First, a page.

It would help if you awarded the good behaviors instead of punishing the bad ones. Doing this will make your dog learn how to respect the rules and build the correct habits from the beginning.

Once you start noticing results in your dog’s behavior, let your friend know that you are proud of them through playing, petting, and giving them a treat or two! It will improve your relationship since dogs generally love to make you happy whenever they can.

The Difference Between Aversive and Reward-Based Learning Methods

The aversive learning method consists of creating fear and pain to make your dog develop certain behavior patterns. It consists of the following actions:

  • aggressive sounds (for example, yelling at the dog);
  • physical corrections (hitting the dog, pulling the lead, etc.);
  • using aversive training tools (shock collars, prong collars, etc.)

You can quickly realize why such an approach can never be a good thing, and it could even make the dog start to see its owner as a threat.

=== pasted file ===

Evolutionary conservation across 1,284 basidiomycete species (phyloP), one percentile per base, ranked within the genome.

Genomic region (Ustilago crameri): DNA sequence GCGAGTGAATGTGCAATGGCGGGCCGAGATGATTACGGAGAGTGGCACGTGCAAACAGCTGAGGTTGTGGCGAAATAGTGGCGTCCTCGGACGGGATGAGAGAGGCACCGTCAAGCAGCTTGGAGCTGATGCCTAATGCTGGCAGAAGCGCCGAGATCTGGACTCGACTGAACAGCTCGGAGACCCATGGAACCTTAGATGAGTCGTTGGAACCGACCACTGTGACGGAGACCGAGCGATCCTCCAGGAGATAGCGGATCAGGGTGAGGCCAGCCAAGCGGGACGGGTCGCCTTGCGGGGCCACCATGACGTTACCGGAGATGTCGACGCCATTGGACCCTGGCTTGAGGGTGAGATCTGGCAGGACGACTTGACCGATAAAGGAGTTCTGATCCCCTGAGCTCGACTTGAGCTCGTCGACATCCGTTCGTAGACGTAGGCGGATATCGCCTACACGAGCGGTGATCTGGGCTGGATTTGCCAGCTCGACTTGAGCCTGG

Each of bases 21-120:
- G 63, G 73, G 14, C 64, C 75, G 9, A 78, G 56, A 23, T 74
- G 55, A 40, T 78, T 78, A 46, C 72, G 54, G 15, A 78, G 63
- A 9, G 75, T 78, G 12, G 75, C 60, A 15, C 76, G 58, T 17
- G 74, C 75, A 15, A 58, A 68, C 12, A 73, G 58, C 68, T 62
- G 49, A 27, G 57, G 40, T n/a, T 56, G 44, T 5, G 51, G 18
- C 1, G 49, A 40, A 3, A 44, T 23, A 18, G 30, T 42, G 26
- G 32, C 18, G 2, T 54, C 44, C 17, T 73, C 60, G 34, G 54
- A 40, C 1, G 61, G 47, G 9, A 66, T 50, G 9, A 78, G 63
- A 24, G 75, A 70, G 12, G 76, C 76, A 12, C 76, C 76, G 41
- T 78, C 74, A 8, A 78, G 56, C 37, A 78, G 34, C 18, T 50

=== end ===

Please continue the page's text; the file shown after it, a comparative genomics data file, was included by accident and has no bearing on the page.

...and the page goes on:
On the other hand, as the name states, reward-based training involves giving a reward. Usually, it is the best way to establish a positive relationship and build trust over time.

For example, you can use your puppy’s favorite food as a reward. It’ll boost motivation and help build patterns faster.

However, be very careful with the training intensity! We shouldn’t expose puppies to too much stress, be it physical fatigue or mental exhaustion.

For that reason, both learning methods become bad options if we use them incorrectly.


Learn how to discipline a dog isn’t a hard thing, as long as you develop a plan and stick to it. Try to understand the way your puppy thinks and the things they appreciate. You will discover a better approach to raising a dog full of trust and love.

Now, we would like to hear from you. Which of the steps above do you think are the most important and effective?

Please leave your comments below right away!